Billie Jean King – tennis player
Starting out in tennis, Billie Jean King noticed every player was white. Even their shoes, clothes and tennis balls were white. She says, “So, I made my promise that day, that I would fight for the rest of my life for equality for everyone.”
In 1968, King helped form the WTA Tour and fought for equal pay for women and men. In 1973, former pro Bobby Riggs challenged King to a game – claiming even a man his age (55) could beat the best female players. King accepted the challenge, dubbed 'The Battle of the Sexes' – and won.
Today, King is an icon for the LGBT+ community. She says, “I would tell my younger self, ‘You’re going to go through a tough time with your sexuality… but everything is going to turn out alright.'” Now in her 70s, King continues to use her success and status to champion equality.
Reflect: What causes or values matter most to you? How might you champion them at work or in the wider world?
Mary Barra – CEO General Motors
In 2014, Mary Barra became the first female CEO of a major car manufacturer. Since then, she has invested billions in emerging technologies and innovations including electric vehicles, self-driving cars and a ride-share service called Maven. She also helped GM to rank number one in 2018’s Global Report on Gender Quality. In the report, GM was only one of two global businesses that have no gender pay gap.
If Barra had the chance to give herself some advice at the beginning of her career, it would be “embrace fear rather than run from it”. She says, "Some of the best learning opportunities I've had in my career are when I initially went, 'You want me to do what?'” She advises that seizing these opportunities is “going to give you such a foundation to move on". 
Reflect: How do you feel when you're asked to do something new or difficult? What strategies could you use to help you overcome any negative thoughts or fears?
Mary J. Blige – musician
As if growing up in The Bronx during the 70s wasn’t difficult enough, Blige was tough on herself. She says, “The first thing I’d say to a 16-year-old me is, ‘Stop playing yourself down, because you’re going to be someone that people love and admire.'”
But with that success comes responsibility. Blige believes music builds or destroys, saying, “I’ve done 13 albums in my career and what it has taught me is this: music is one of the biggest forms of communication. I have to be careful with what I’m putting out there because there are people out there who are listening to music at home and it’s helping them to stay alive or to get out of a bad relationship.”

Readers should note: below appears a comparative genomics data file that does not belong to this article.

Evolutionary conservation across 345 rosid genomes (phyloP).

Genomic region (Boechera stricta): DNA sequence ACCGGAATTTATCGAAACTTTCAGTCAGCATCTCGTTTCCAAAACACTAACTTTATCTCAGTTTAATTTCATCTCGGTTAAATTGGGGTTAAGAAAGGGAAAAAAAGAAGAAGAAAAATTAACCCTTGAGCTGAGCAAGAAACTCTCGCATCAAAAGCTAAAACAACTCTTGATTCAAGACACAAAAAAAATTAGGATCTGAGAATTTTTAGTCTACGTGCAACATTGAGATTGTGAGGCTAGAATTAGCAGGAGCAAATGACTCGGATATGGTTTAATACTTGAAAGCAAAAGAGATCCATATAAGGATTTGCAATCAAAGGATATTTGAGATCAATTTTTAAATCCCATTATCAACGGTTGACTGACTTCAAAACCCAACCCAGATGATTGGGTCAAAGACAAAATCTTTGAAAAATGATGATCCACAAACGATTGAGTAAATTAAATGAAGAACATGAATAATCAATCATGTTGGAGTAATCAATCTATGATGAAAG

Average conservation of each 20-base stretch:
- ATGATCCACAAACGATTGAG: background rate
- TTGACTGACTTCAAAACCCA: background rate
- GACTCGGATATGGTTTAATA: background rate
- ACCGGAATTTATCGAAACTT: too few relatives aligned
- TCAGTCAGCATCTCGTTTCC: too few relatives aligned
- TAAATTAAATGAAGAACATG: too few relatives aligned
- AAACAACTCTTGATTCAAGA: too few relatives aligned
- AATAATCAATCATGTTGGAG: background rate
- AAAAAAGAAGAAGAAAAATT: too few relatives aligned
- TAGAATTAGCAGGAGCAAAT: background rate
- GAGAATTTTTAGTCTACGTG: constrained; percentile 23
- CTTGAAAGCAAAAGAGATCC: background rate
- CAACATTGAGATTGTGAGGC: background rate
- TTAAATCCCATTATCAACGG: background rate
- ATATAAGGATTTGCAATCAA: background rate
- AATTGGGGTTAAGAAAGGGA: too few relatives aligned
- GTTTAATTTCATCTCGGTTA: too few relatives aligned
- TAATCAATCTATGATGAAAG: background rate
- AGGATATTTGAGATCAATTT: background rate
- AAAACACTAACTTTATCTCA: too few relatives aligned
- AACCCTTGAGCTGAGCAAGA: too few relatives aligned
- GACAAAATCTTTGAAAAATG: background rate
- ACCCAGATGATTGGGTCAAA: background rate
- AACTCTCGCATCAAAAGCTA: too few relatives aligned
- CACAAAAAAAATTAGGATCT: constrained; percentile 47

Reflect: What does your work say about you? And how could you use your position to communicate what you believe in?
Dame Stella Rimington – Former Director General of MI5
When Stella Rimington was unveiled as MI5’s first female Director General, it was news to her friends and family. She’d kept this state secret until the UK’s Security Service announced its new head. It was a huge leap from MI5 in the 70s “when women were treated like second-class citizens”.
As well as working during Cold War, Rimington brought up two kids as a single-parent. If her 16-year-old self knew what was ahead of her, Rimington says, “she’d have worried that my life wasn’t safe”. Over time, however, she has come to realise that “everything I’ve been involved in has not been about peace – it’s been about protecting against threats, but that hasn’t made me a more fearful person. Quite the opposite.” For all her exposure to some of the darker forces that exist, Rimington hasn’t allowed her work to dent her outlook on life.
Reflect: When work or life is challenging, what can you do to develop resilience and maintain a positive outlook?
MiMi Aung – Project Manager at NASA
While Elon Musk and SpaceX grab most of the headlines relating to Mars, engineer MiMi Aung works behind the scenes. She leads a team designing helicopters to fly over the red planet – after NASA touches down. Her fascination with space started as a child in Myanmar – gazing up at the stars and wondering if we’re alone. “The less you have, the more you think about those things,” she says.
Her desire to learn more inspired Aung to travel alone to the US to study. She considers herself lucky because her mother gave her better advice than her future self ever could. Doing homework, she kept asking her mum for the answers to a tough maths question. After repeated pleas, she replied, “Never, never ask me for a shortcut.” Fitting advice for the jet propulsion expert tasked with making aircraft fly in Mars’ thin atmosphere. 
Reflect: What's the best advice someone else has given you? What did you do with it, and what difference has it made to you?
What advice would you give your younger self? Tell us in the Comments below.
Quotes taken from The Big Issue Presents Letters to My Younger Self – 100 Inspiring People on the Moments That Shaped Their Lives (2019), editor Jane Graham.
 Richard Feloni, ‘GM CEO Mary Barra reveals what she wishes she'd known in her 20s’ (2015). Available at: https://www.businessinsider.com/gm-ceo-mary-barras-advice-to-younger-self-2015-3?r=US&IR=T (accessed 26 February 2020).
 John Kennedy, ‘There are no shortcuts when you build a drone destined for Mars’ (2019). Available at: https://www.popsci.com/mars-2020-vision/ (accessed 26 February 2020).
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